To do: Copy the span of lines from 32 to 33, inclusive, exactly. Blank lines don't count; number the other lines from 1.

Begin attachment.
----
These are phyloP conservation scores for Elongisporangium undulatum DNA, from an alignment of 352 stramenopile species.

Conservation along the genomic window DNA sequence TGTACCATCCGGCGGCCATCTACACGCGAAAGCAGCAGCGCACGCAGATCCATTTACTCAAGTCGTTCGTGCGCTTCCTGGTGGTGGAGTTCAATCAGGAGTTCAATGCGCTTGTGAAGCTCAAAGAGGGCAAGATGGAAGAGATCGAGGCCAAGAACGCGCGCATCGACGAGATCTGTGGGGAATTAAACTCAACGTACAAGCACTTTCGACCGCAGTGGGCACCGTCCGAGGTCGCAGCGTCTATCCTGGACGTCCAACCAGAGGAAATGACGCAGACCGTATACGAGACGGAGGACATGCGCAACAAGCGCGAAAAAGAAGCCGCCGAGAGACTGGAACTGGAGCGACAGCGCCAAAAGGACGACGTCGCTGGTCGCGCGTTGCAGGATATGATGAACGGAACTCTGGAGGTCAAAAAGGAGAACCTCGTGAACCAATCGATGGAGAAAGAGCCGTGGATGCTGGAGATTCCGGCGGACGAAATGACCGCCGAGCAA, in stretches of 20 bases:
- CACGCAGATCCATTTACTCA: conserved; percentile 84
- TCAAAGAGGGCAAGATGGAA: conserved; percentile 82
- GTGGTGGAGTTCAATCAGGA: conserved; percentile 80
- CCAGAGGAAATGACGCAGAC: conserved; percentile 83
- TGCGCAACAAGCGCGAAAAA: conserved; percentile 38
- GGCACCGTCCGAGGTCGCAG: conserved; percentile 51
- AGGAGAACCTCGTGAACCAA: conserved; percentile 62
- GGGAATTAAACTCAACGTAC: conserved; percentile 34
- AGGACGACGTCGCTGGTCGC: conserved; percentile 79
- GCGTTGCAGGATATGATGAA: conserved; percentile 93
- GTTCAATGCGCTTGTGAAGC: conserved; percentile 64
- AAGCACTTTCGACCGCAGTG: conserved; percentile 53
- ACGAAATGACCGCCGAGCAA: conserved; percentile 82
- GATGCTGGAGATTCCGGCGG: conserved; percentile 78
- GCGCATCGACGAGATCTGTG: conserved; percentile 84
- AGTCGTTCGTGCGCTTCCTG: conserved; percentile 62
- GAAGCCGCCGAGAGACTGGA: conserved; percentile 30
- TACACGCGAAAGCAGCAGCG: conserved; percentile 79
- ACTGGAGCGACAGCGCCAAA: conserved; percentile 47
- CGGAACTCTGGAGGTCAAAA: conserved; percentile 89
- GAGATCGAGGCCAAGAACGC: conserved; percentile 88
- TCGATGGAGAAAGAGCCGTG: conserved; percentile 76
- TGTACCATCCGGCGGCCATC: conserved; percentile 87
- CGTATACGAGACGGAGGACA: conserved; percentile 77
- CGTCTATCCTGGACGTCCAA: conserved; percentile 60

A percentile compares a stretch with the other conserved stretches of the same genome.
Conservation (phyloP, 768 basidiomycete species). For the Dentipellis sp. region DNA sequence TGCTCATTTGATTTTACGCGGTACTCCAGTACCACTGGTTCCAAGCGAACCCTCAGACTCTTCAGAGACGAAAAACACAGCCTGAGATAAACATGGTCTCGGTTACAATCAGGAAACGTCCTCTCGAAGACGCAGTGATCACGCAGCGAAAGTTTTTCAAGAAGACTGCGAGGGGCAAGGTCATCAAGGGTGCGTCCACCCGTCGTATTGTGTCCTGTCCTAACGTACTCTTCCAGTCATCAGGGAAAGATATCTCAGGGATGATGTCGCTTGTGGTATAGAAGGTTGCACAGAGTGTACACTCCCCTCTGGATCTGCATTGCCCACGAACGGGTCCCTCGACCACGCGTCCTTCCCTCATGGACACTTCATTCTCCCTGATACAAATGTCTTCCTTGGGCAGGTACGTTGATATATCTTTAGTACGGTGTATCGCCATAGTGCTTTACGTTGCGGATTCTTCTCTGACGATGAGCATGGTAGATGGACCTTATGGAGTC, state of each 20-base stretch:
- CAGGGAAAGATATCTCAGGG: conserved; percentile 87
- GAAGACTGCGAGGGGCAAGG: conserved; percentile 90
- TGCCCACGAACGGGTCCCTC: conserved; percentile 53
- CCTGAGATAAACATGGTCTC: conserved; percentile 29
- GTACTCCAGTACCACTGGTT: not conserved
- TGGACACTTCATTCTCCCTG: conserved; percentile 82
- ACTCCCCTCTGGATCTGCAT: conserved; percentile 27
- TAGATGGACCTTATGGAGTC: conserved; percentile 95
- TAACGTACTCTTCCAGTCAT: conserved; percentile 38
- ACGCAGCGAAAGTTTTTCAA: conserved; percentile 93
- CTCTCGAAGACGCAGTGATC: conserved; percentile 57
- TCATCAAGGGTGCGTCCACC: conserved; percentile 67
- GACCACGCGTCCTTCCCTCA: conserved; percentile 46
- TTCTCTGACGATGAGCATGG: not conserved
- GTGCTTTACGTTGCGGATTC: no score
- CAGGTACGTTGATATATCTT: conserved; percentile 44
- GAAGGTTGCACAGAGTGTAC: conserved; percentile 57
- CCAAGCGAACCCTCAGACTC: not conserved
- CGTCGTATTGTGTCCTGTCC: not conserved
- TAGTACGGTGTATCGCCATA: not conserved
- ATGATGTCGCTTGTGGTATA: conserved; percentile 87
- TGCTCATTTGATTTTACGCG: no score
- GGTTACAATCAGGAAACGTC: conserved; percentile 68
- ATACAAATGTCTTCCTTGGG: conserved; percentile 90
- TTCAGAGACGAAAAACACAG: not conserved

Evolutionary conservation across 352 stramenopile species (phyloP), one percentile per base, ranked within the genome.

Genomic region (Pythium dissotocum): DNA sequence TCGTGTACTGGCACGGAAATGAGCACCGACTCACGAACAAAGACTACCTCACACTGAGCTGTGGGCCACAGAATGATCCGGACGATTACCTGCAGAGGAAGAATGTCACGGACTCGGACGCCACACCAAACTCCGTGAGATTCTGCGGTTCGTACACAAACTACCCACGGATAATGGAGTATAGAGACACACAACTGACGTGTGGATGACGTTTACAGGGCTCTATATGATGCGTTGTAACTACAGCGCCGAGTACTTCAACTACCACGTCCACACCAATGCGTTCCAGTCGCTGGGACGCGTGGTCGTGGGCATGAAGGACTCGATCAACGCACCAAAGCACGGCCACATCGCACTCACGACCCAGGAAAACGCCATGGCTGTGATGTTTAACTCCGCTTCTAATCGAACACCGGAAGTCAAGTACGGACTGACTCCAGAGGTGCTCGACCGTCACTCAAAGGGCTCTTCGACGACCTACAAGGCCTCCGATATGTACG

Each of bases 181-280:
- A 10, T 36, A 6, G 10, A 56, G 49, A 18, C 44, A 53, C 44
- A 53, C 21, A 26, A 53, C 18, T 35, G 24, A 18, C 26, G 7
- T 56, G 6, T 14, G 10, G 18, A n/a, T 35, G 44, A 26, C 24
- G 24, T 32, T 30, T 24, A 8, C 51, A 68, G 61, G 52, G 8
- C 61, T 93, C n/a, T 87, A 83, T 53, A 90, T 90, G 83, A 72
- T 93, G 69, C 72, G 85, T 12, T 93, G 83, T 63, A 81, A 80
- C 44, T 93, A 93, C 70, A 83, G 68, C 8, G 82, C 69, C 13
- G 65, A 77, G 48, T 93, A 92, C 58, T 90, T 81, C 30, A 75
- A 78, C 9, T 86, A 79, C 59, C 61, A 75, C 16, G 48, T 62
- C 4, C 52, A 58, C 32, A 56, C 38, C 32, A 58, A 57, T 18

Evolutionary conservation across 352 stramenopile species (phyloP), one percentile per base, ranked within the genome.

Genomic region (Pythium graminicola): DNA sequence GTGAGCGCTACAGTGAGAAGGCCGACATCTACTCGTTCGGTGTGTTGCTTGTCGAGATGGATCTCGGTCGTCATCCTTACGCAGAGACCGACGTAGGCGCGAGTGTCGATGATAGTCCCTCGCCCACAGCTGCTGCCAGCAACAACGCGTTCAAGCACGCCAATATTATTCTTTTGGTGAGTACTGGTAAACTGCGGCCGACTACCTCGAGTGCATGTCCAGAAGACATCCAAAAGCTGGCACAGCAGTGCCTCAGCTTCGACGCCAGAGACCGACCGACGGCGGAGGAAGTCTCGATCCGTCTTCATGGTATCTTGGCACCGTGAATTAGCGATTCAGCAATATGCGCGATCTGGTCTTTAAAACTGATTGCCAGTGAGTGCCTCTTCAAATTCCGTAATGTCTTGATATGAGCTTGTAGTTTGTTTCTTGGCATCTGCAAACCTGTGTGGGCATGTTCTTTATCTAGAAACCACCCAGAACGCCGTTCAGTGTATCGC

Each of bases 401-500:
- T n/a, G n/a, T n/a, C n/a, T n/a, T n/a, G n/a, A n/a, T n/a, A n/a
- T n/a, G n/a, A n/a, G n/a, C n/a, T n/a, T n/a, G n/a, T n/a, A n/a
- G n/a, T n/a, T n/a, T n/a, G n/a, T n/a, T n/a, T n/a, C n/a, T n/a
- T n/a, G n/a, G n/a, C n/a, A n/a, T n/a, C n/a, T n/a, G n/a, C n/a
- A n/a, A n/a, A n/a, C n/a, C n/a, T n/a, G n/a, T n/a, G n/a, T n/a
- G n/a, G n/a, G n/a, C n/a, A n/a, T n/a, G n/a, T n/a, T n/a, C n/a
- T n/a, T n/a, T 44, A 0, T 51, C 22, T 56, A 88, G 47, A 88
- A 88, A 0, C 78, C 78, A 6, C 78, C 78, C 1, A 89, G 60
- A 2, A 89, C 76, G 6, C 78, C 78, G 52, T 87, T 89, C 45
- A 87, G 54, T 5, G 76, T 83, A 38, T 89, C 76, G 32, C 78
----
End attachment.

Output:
- TGCCCACGAACGGGTCCCTC: conserved; percentile 53
- CCTGAGATAAACATGGTCTC: conserved; percentile 29